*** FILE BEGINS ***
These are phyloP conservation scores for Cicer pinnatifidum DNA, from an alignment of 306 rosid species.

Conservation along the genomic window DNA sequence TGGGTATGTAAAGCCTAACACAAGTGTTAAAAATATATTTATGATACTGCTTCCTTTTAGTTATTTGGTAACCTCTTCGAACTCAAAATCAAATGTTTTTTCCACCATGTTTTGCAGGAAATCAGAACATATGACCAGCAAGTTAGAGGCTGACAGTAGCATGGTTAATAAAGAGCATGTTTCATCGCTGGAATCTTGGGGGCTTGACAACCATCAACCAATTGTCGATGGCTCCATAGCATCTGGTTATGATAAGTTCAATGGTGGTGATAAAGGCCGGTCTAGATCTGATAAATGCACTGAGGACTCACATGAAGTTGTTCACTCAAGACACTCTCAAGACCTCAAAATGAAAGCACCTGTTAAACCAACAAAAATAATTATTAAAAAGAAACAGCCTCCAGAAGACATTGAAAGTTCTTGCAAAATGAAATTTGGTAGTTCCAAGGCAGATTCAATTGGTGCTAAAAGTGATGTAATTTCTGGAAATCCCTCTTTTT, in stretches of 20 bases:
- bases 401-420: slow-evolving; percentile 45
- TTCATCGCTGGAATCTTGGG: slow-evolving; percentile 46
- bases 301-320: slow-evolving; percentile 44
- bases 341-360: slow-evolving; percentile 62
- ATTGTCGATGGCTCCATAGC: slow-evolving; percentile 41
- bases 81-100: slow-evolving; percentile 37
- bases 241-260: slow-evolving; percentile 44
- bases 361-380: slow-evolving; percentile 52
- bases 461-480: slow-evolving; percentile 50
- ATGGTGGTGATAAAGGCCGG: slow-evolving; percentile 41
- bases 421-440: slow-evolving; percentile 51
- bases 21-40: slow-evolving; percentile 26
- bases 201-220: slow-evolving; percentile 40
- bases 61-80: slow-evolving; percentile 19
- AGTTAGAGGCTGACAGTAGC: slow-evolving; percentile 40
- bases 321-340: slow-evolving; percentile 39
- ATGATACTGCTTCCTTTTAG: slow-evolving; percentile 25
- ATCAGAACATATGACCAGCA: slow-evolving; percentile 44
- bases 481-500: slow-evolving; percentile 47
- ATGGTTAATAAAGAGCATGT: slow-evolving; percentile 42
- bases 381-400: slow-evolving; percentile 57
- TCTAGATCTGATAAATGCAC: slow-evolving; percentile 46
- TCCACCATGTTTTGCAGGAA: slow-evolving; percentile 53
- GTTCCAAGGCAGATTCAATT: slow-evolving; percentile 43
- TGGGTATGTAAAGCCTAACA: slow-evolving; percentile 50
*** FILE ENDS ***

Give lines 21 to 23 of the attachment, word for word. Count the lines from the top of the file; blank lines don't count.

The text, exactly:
- bases 481-500: slow-evolving; percentile 47
- ATGGTTAATAAAGAGCATGT: slow-evolving; percentile 42
- bases 381-400: slow-evolving; percentile 57